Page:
Sensitization to gimatecan-induced apoptosis by tumor necrosis factor-related apoptosis inducing ligand in prostate carcinoma cells

Paola Perego, Emilio Ciusani, Laura Gatti, Nives Carenini, Elisabetta Corna, Franco Zunino

Research output: Contribution to journalArticlepeer-review


Since the intrinsic resistance of prostate carcinoma likely reflects a low susceptibility to drug-induced apoptosis, in this study we explored the possibility of sensitizing prostate carcinoma cells to apoptosis by combination of TRAIL with camptothecins. Indeed, these agents are known to activate different pathways of apoptosis. Topotecan- and gimatecan induced moderate up-regulation of TRAIL-R1 and -R2 which resulted in a different cell response to the combination in androgen-independent cells (DU-145 and PC-3). In DU-145 cells apoptosis was increased by lower TRAIL concentrations and was earlier than in PC-3 cells, as shown using Annexin V-binding assay. The relative resistance of PC-3 cells to drug-induced apoptosis was associated with constitutive Akt activation, higher levels of cFLIP-L and Bcl-2, and lower levels of Bax. The different expression/activation of apoptosis-related factors appears to influence the sensitization of prostate carcinoma cells by TRAIL. Potentiation of camptothecin-induced apoptosis by TRAIL appears dependent on cooperation between extrinsic and intrinsic pathways, as documented by loss of the sensitization to apoptosis following reduction of caspase 8 after small interfering RNA transfection. The efficacy of the approach may be critically dependent on the intrinsic susceptibility to apoptosis of different tumors. These observations support that the activation of multiple signals could enhance apoptotic response and suggest the therapeutic interest of the TRAIL/camptothecin combination.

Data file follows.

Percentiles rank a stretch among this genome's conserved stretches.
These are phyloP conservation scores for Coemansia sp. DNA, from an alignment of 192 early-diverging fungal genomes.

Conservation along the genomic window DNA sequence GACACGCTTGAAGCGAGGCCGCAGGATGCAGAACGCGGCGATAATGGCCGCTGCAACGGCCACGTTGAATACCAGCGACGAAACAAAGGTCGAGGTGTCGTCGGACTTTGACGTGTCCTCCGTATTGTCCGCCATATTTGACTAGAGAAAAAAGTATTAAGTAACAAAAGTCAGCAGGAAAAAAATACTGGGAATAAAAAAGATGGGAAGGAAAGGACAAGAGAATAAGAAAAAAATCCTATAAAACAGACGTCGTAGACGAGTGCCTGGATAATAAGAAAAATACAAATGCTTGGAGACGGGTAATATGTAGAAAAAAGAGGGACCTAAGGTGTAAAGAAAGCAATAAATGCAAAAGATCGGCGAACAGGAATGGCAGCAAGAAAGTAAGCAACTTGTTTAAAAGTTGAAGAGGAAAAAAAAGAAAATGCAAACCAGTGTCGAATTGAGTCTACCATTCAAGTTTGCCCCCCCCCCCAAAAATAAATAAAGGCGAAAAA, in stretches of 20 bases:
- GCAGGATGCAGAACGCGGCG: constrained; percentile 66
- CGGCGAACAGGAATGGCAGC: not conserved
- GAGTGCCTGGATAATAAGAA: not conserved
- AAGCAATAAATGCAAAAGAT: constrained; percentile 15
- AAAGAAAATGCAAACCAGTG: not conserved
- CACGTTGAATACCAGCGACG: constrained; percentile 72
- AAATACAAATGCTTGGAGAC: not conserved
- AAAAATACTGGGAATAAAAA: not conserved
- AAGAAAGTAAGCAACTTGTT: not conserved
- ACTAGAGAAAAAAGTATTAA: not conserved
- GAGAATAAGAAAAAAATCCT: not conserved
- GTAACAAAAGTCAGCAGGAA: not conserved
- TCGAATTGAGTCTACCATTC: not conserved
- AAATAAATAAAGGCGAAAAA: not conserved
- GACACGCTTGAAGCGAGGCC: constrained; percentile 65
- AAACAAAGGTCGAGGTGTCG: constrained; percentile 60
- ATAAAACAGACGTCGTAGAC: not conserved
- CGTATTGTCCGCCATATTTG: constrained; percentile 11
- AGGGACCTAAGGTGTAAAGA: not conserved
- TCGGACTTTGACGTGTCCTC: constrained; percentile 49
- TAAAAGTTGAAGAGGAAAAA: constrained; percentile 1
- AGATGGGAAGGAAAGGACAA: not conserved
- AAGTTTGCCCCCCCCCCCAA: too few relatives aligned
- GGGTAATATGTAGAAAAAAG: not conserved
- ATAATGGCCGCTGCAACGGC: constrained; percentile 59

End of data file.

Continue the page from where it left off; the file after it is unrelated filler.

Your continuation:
Original languageEnglish
Pages (from-to)791-798
Number of pages8
JournalBiochemical Pharmacology
Issue number6
Publication statusPublished - Mar 14 2006


  • Apoptosis
  • Camptothecins
  • Cell sensitivity
  • Gimatecan
  • Prostate carcinoma

ASJC Scopus subject areas

  • Pharmacology

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